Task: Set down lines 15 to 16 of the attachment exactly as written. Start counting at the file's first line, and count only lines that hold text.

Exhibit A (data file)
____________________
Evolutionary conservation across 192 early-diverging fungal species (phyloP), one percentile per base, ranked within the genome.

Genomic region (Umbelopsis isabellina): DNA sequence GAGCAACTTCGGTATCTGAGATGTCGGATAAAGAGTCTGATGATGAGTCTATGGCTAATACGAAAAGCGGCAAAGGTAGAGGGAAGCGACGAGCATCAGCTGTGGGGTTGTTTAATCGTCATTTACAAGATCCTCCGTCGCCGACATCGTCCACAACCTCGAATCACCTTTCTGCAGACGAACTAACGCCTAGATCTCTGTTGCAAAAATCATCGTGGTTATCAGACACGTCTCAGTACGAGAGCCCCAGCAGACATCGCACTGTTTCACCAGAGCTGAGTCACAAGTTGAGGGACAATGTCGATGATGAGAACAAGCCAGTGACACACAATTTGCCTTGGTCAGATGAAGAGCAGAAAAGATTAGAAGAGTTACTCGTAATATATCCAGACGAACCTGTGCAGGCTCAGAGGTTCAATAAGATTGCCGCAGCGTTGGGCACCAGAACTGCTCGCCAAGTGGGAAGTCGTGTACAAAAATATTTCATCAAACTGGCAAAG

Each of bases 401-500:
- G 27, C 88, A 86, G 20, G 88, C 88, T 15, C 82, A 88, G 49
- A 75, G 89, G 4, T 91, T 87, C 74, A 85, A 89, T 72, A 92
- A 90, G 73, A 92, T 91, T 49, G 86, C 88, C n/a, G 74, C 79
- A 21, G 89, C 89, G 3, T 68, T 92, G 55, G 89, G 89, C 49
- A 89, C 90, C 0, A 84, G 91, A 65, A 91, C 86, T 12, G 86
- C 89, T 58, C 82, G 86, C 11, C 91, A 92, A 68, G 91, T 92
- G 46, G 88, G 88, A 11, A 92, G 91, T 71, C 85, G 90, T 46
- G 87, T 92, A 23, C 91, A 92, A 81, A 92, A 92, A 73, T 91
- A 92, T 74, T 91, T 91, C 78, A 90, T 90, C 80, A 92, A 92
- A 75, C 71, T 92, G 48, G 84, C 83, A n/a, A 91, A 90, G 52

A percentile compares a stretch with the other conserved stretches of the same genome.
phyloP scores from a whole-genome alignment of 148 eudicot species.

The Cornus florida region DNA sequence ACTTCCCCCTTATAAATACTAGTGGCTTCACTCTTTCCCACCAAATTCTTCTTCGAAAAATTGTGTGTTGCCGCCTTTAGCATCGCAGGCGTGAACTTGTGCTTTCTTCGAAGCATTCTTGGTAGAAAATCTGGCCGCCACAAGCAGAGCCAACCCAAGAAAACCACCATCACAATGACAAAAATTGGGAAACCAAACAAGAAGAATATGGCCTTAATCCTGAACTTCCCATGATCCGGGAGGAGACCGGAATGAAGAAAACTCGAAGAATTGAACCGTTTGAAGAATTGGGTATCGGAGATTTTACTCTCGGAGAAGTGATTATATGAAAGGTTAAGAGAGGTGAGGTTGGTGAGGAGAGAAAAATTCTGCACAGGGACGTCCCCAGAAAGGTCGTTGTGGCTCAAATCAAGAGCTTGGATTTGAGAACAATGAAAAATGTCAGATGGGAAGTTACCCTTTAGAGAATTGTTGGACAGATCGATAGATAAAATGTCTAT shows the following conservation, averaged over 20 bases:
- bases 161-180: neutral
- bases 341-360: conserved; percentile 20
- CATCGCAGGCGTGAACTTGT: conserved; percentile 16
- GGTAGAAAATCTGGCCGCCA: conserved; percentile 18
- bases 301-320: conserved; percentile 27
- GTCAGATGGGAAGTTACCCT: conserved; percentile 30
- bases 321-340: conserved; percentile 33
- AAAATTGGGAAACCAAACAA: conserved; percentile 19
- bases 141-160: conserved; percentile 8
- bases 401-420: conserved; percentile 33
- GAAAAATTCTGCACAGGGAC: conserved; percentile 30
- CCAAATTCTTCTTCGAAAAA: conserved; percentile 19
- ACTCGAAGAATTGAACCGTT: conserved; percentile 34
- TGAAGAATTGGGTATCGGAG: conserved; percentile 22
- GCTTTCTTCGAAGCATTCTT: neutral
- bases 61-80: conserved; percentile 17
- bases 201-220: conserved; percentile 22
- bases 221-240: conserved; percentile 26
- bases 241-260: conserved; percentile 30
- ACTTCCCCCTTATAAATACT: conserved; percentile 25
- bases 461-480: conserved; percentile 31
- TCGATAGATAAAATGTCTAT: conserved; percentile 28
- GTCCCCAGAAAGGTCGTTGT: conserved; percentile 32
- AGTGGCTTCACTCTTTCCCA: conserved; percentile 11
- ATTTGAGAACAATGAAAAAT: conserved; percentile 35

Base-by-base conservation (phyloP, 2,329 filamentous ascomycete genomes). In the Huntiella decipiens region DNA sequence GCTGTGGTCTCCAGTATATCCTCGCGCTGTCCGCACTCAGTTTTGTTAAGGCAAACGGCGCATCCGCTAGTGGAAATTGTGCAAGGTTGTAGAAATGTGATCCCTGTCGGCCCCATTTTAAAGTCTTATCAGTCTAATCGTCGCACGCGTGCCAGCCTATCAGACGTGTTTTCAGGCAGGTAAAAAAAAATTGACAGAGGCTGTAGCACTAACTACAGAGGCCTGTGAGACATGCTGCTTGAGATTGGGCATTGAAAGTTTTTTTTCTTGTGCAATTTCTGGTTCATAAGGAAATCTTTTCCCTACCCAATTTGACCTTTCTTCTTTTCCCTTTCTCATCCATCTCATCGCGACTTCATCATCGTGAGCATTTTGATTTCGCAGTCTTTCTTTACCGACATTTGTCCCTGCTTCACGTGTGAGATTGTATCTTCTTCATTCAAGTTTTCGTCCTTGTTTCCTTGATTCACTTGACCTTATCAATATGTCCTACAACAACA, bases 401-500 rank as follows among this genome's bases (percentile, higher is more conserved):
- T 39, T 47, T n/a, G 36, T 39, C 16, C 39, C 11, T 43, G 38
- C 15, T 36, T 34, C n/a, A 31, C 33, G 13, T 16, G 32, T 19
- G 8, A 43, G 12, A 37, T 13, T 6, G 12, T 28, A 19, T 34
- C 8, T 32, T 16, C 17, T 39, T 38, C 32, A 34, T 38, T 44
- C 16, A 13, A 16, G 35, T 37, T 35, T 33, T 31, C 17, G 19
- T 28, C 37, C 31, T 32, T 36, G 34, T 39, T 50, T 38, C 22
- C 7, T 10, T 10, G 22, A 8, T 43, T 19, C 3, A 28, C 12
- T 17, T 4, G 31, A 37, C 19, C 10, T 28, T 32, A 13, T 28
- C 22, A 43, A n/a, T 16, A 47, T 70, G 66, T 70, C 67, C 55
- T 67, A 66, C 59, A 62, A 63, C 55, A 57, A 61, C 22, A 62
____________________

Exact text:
phyloP scores from a whole-genome alignment of 148 eudicot species.

The Cornus florida region DNA sequence ACTTCCCCCTTATAAATACTAGTGGCTTCACTCTTTCCCACCAAATTCTTCTTCGAAAAATTGTGTGTTGCCGCCTTTAGCATCGCAGGCGTGAACTTGTGCTTTCTTCGAAGCATTCTTGGTAGAAAATCTGGCCGCCACAAGCAGAGCCAACCCAAGAAAACCACCATCACAATGACAAAAATTGGGAAACCAAACAAGAAGAATATGGCCTTAATCCTGAACTTCCCATGATCCGGGAGGAGACCGGAATGAAGAAAACTCGAAGAATTGAACCGTTTGAAGAATTGGGTATCGGAGATTTTACTCTCGGAGAAGTGATTATATGAAAGGTTAAGAGAGGTGAGGTTGGTGAGGAGAGAAAAATTCTGCACAGGGACGTCCCCAGAAAGGTCGTTGTGGCTCAAATCAAGAGCTTGGATTTGAGAACAATGAAAAATGTCAGATGGGAAGTTACCCTTTAGAGAATTGTTGGACAGATCGATAGATAAAATGTCTAT shows the following conservation, averaged over 20 bases: